Quebec students can expect a certain “return to normalcy” when they head back to class this fall if certain COVID-19 vaccination levels are attained, according to the province’s education minister.
Jean-François Roberge gave details of the plan for the 2021-2022 school year Wednesday as the government eases pandemic-induced restrictions and the province gradually reopens.
“Today is a good day,” he told reporters in Quebec City.
Under the plan, students will not be expected to wear masks and class outings will also be permitted for the next academic year. Classroom bubbles will be nixed.
Roberge said high school students can expect to return to in-person classes on a full-time basis. Extracurricular activities can also resume.
But lifting restrictions in schools is contingent upon 75 per cent of children aged 12 to 17 being vaccinated by next fall.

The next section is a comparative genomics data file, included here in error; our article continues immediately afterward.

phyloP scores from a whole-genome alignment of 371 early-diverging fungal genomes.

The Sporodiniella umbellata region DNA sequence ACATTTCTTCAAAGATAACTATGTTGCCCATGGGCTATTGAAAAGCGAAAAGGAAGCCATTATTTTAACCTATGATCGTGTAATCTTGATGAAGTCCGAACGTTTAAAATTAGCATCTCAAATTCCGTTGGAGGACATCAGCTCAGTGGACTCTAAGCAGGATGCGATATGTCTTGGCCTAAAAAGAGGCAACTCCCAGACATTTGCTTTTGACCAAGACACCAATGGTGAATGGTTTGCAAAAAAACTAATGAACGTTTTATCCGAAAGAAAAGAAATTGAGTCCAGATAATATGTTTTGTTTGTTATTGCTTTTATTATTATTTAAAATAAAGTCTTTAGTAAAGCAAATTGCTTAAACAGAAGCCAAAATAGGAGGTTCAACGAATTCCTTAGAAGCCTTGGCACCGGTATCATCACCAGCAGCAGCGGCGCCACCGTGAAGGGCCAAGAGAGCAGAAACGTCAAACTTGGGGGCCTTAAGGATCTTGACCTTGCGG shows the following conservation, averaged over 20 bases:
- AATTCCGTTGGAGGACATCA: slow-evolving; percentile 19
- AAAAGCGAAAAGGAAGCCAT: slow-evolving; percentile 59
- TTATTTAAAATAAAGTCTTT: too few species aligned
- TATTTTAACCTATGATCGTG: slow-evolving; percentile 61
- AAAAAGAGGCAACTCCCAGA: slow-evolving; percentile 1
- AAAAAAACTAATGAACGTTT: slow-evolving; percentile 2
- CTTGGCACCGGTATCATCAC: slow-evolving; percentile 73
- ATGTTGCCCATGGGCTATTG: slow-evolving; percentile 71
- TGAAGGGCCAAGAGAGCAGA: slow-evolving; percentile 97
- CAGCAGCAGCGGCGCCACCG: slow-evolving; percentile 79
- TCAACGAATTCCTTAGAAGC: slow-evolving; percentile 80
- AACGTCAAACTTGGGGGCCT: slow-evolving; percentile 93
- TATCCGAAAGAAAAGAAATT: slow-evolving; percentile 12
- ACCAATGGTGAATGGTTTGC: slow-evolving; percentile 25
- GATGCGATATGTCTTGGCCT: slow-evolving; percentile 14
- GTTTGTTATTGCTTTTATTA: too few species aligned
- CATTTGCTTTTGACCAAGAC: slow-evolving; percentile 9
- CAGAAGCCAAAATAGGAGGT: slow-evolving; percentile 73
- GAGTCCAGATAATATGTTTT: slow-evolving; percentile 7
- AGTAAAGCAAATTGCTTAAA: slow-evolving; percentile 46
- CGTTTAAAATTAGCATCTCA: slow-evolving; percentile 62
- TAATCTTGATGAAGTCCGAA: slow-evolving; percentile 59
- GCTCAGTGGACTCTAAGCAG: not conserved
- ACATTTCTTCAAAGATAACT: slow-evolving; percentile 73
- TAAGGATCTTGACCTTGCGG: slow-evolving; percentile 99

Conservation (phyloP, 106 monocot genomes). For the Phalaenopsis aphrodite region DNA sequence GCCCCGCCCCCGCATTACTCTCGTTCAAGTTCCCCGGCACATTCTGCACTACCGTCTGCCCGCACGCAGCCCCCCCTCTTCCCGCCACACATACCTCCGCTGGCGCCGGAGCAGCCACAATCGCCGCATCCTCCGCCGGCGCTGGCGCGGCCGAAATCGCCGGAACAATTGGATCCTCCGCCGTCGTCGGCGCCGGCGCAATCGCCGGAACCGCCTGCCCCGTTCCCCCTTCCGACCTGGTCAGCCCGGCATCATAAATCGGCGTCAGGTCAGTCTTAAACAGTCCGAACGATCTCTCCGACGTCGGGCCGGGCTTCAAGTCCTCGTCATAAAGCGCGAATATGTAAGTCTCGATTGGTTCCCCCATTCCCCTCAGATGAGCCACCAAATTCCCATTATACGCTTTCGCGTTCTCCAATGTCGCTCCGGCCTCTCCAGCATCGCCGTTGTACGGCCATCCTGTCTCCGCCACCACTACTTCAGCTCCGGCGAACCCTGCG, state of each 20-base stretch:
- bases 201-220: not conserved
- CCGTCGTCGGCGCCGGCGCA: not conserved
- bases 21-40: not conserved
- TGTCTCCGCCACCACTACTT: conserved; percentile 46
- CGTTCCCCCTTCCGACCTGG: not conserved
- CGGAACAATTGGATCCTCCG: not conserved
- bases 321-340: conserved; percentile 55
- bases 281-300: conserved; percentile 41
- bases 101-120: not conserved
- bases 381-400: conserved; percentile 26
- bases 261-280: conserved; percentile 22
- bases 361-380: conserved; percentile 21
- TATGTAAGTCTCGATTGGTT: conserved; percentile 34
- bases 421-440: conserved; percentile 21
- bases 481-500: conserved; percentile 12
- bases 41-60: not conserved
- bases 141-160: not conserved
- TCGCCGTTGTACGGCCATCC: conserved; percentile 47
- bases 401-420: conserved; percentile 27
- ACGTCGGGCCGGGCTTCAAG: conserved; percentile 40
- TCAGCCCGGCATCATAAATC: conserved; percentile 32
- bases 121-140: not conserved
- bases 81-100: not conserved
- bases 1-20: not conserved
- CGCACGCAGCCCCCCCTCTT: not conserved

“It’s very important that everyone — including our adolescents — get vaccinated,” Roberge said.
He says the uptake in that age group is encouraging, with about 45 per cent having already received a vaccine or having made an appointment, and he says many more kids are expected to be vaccinated through their schools in the coming weeks. Immunization is essential to having a good summer and a better school year, he added.
One winning ticket sold for Tuesday’s $60 million Lotto Max jackpot
Country singer Jake Flint, 37, dies just hours after his wedding
When asked what would happen if the inoculation target is not met, the director of Quebec public health said that the whole plan wouldn’t be shelved.
“We will re-evaluate the situation,” Dr. Horacio Arruda said.
A final decision will be made at the end of the summer, he said.
Arruda also said his office will re-evaluate its decision to cancel proms for graduating high school seniors. He said that while current vaccine rates among youth are too low for traditional proms, he will reconsider when, and in what form, celebrations can safely take place.
As part of the plan for next year, Quebec will maintain cleaning and disinfection measures in schools to prevent the spread of the novel coronavirus. It also requires students frequently wash their hands and includes improved ventilation systems in schools.
Screening will also still be used for children with symptoms. A protocol will also be in place for positive cases and potential outbreaks in schools, Roberge added.
— With files from The Canadian Press